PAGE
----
Leslie Klein was a young man in a new country, getting by with a rudimentary grasp of English, when a chance meeting changed everything.
After leaving his native Czechoslovakia behind following the Soviet invasion of 1968, he was living with his younger brother, George, in Toronto and putting a year of engineering education to use as an electrical draftsman at a consulting firm.
Then opportunity knocked in the form of a new co-worker, an engineering student from the University of Waterloo who was doing a co-op term at the same company.
The two men talked, Klein confided he wanted to finish his degree – but didn’t know how to manage it with his parents back home – and an offer was extended to show him around the campus one weekend.
Co-op terms helped pay the bills
Klein, 21, had never heard of the school, or the city, but the unique co-op program at Waterloo Engineering, with its alternating academic and paid work terms, made it possible for him to return to university full-time.
He got in with a little help from a Czechoslovak engineering professor who had also left his homeland and was teaching at the University. Klein began in second year, landed his first job placement at IBM and graduated with an electrical engineering degree in 1973.
“Once I started as a co-op student, we always had enough money to pay my tuition and keep a low-cost apartment in Toronto, where my brother lived,” Klein recalls. “It was just the perfect arrangement.”
George, still in high school, worked afternoons pumping gas, while his older brother came home on weekends during school terms and made a point of getting his co-op placements in Toronto.
‘Can’t go any lower, right?’
“When you are at the bottom, you can’t go any lower, right?” Klein says. “We didn’t know any different. We were just so happy and excited to be in a country where you could take advantage of opportunities.
“Nobody helped us. We didn’t need any assistance. We blended in, we learned the language relatively quickly and we never looked back – never.”
Klein went on to earn master’s and doctoral business degrees in California, and worked for companies including Bell-Northern Research (later part of Nortel Networks) before successfully building several companies himself starting in the early 1980s.
One of them, providing maintenance for Hewlett Packard, operated for 35 years before it was sold a few years ago. That left Klein to concentrate on his role as co-founder, president and CEO of C-COM Satellite Systems Inc. of Ottawa, where he has long lived.
Started in 1997, C-COM sells robotic, vehicle-based antennas to provide Internet service via two-way satellite connections.
It has products in use in 103 countries around the world and was named by the Canadian Innovation Exchange in 2016 to a top-20 list of the most innovative publicly traded companies in the country.
Customers include mobile hospitals, police and fire departments, governments, the military, mobile bank machines and a few Saudi Arabian sheikhs who want to stay connected via satellite while hunting with falcons in remote areas.
Sheikhs among worldwide customers
C-COM’s antennas, which sell for between $12,000 and $80,000, are primarily fitted to vehicles to provide broadband service anywhere it isn’t otherwise available – including many areas just outside Canadian cities – through ground networks.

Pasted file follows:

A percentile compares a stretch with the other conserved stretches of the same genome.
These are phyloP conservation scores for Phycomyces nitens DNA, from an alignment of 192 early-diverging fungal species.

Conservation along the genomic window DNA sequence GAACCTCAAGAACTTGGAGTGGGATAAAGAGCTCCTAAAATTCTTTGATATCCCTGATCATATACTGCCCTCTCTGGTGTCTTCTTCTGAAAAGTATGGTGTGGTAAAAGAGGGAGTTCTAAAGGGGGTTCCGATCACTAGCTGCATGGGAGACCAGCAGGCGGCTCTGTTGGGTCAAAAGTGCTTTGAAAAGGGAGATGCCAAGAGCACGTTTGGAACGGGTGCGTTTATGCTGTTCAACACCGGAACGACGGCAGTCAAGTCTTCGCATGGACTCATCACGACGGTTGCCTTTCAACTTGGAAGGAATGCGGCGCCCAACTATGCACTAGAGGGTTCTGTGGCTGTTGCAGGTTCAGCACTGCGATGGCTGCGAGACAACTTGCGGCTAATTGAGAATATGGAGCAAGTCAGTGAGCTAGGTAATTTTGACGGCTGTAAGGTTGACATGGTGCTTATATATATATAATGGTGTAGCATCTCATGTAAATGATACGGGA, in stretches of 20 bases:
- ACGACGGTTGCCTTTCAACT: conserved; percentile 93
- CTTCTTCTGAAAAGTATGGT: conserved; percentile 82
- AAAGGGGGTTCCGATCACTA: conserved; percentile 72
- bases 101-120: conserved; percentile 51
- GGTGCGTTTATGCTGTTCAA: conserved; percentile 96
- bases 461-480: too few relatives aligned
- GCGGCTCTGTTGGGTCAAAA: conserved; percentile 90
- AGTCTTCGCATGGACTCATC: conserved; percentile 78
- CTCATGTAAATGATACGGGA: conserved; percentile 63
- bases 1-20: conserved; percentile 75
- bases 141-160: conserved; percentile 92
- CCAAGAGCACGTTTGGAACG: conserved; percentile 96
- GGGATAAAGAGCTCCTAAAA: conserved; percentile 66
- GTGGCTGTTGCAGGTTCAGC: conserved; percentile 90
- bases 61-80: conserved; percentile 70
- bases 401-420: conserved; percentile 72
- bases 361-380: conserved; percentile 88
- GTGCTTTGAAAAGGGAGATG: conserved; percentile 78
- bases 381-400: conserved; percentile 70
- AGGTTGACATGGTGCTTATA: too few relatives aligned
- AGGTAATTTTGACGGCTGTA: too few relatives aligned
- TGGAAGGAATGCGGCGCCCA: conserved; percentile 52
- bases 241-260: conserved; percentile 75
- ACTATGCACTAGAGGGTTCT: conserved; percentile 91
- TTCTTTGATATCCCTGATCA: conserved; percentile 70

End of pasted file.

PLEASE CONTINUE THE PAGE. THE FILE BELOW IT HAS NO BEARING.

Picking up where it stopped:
“You have as much, if not more, bandwidth as you would have in a downtown Toronto office,” says Klein, noting the antennas also provide reliable backup via satellite in the event of a natural disaster or other crisis, such as a coup or terrorist attack.
With about 30 employees and annual revenues of up to $19 million, the company has a long-standing research relationship with Safieddin (Ali) Safavi-Naeini, a Waterloo Engineering professor who heads the Centre for Intelligent Antenna and Radio Systems (CIARS).
That relationship was strengthened with the formal announcement in early 2017 of $6.1 million in joint funding from C-COM and the federal government for a five-year research project with the potential to dramatically improve and expand Internet connectivity.
The next big breakthrough in the field could be development of low-cost, low-profile, intelligent, modular antennas to connect moving vehicles to satellites and, once in mass production, affordably service huge areas of the developing world that now have no Internet access.
Widespread satellite connectivity may be coming
“That would be like the Holy Grail of antenna technology,” says Klein, stressing the prospect of improving the lives of billions of people by making knowledge and information available to them.
While building C-COM and his former businesses, Klein has also been a staunch supporter of the university that gave him both a chance and a solid foundation through its co-op model more than 45 years ago.
His three sons – Jeremy, Drew and Michael – all attended Waterloo, where he funds several scholarships and the Leslie Klein Wireless Research Wing in Engineering 5 is named in his honour.
“I am very grateful to the University for a number of reasons,” Klein says. “I could never have gone to university without that ability to work for four months and earn enough money to live and pay my tuition.
“My name is on one of the labs because I wanted to give back. It’s been a very good relationship – they did well and so have I.”